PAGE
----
Elon Musk is constantly used as a meme, but the fact that he popularized and delivered the first mainstream all-electric car is no laughing matter. In fact, dozens of companies around the world now want a piece of the pie Tesla has baked. From startups to the old guard, few are ignoring our electric future.
But one of the major advantages that Tesla has is its visionary leader – The Musk Factor. Part of the magic that the eccentric Elon Musk holds is the ability to make others believe in his plan and brand. Take for example the recently revealed Cybertruck, Tesla’s first electric pickup option. No other company would dare to come out with such a controversial design, yet Tesla did and it already has 250k pre-orders. Whether you like him or not, you have to admit that Musk has achieved major milestones against enormous odds.
Big picture, the move to electric is a tedious one, regardless of brand. It’s not as simple as buying a regular car. An entirely separate infrastructure has to be built to allow people to use their electric cars as they would a regular internal combustion car. Unlike gas powered vehicles, electric cars cannot be ‘fueled up’ at one of the thousands of gas stations available. Instead, electric cars have to be charged at special charging stations, like the Tesla Supercharger stations, and these are much harder to find. While the numbers of charging stations are growing, as you may have seen at a mall, restaurant, or store, they are still scarce when compared to good ol’ gas stations. Let’s not forget that charging an electric car also takes a much longer amount of time than filling up a regular car. Even if you can do it from the comfort of your own home, time is of the essence.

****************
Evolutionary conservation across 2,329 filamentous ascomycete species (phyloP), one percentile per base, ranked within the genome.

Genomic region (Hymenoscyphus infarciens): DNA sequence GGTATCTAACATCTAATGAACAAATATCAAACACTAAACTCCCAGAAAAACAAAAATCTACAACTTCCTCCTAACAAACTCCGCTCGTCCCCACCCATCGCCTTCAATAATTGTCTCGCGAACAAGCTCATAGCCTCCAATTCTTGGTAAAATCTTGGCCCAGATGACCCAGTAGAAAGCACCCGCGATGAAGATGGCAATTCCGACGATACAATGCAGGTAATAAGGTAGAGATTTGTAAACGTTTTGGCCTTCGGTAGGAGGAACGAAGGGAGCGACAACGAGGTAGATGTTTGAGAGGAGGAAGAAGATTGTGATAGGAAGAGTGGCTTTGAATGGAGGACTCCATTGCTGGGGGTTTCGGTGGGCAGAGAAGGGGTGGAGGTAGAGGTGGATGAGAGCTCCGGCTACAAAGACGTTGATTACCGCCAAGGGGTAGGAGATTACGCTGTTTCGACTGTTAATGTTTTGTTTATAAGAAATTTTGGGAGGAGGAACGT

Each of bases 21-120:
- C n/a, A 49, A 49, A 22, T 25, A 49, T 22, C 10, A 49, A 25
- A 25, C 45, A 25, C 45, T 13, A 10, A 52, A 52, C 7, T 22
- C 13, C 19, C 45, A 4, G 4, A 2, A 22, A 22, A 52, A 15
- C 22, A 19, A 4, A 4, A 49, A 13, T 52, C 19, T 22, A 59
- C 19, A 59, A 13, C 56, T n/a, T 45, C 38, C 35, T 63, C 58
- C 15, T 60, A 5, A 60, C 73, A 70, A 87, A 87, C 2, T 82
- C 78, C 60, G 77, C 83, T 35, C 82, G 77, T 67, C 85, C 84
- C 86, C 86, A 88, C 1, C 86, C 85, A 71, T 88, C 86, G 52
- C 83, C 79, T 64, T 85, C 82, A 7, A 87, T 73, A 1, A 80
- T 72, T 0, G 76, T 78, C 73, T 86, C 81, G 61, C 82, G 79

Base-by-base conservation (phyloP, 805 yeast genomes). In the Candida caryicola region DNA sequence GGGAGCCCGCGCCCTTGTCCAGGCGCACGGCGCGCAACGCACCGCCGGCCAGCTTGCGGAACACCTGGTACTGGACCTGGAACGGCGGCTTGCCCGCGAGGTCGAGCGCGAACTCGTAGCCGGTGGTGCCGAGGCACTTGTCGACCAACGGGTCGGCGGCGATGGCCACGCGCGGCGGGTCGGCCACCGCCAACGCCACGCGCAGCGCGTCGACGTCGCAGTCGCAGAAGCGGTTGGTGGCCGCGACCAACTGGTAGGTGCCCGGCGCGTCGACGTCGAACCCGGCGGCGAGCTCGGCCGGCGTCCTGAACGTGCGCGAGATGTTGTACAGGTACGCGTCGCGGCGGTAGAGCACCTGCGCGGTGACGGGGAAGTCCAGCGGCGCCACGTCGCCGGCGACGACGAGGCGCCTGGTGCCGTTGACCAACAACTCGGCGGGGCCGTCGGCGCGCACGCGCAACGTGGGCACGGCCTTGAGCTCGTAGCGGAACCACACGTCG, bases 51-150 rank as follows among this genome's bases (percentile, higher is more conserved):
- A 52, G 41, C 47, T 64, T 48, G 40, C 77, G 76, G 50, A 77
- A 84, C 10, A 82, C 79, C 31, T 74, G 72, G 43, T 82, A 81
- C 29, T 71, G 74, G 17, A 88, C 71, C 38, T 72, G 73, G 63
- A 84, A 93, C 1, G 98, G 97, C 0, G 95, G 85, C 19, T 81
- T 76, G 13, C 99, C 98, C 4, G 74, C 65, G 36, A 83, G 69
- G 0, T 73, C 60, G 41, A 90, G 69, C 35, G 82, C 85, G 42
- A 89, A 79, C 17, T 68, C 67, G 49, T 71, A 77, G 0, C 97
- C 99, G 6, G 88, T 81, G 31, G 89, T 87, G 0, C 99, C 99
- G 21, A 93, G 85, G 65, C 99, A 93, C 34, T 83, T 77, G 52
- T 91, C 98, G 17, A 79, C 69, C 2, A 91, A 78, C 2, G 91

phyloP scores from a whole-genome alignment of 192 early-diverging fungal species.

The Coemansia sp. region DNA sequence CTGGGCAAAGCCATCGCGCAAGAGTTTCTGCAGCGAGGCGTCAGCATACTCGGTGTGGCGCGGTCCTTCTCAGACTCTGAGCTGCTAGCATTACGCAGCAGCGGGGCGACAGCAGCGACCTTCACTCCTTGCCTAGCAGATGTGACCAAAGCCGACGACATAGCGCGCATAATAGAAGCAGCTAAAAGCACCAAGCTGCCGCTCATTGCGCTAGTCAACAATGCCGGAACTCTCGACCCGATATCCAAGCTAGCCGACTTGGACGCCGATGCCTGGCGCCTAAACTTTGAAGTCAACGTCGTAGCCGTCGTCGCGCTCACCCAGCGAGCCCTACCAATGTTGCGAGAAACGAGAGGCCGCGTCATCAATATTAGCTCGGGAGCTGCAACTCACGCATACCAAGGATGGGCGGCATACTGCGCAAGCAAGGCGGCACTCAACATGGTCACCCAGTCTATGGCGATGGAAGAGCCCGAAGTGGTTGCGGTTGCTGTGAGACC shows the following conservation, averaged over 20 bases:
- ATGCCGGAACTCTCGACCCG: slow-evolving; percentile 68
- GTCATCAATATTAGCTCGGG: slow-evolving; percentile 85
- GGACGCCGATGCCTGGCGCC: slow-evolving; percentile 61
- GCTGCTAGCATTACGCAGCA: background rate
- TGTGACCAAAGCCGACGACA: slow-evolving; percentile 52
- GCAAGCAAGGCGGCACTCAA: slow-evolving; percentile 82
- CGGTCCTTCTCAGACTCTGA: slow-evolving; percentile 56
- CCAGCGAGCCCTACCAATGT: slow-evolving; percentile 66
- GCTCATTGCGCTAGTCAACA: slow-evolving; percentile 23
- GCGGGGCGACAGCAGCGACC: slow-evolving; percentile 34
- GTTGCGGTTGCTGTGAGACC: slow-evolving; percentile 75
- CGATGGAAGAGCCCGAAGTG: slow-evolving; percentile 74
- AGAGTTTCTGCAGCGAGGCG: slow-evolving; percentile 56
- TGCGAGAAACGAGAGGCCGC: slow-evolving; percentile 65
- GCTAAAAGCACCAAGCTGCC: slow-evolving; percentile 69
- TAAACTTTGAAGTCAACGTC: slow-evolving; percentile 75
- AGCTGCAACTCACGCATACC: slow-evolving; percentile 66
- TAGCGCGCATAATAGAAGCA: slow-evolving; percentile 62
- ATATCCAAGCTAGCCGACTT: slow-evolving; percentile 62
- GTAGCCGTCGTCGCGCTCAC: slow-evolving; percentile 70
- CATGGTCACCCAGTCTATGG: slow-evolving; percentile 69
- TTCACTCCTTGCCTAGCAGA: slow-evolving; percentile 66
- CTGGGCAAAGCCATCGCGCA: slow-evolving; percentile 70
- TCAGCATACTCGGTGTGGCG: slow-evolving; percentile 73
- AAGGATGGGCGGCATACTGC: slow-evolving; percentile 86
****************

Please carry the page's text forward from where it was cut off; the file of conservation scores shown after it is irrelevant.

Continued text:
However, these inconveniences don’t stand in the way of the electric trend. Ford, Jaguar, Rivian, Audi, Nissan, Sony, and Toyota, are only some of the companies racing to become the dominant electric car manufacturer. Each of these companies have their strengths, but will they be able to put up a proper fight for Tesla’s crown? While some of the established car manufacturers have perfected the science of making cars, making electric cars is a whole new category. Since electric cars typically use batteries for power, these companies either have to develop their own batteries, or buy them from another supplier.
But it turns out that making these batteries isn’t exactly simple. Earlier this month Jaguar had to pause the production of their electric car, the I-Pace, due to a shortage of batteries. Jaguar chose to use LG Chem’s batteries for their electric SUV, even though that company had already had two other battery shortage problems with different car manufacturers in the past. This goes to show that even though car companies want to quickly introduce electric options into the market, they’ll have to go around some major bumps in the road.
Eventually as the market matures and new innovations are introduced, electric cars will be the new norm. Whether they will be able to displace Tesla as the top electric car company is the big question. Although Tesla has many problems of its own, the revolutionary company has come a long way. Under its belt, Tesla has an established brand, a distinctive leader, a polished electric car line, and a growing proprietary charging network. Sure, car giants like Ford, Nissan, and Toyota, possess their own significant assets, but they still have to prove they can compete for EV market share. For now, Tesla is king, but it will have to keep innovating to keep the pesky competition at bay.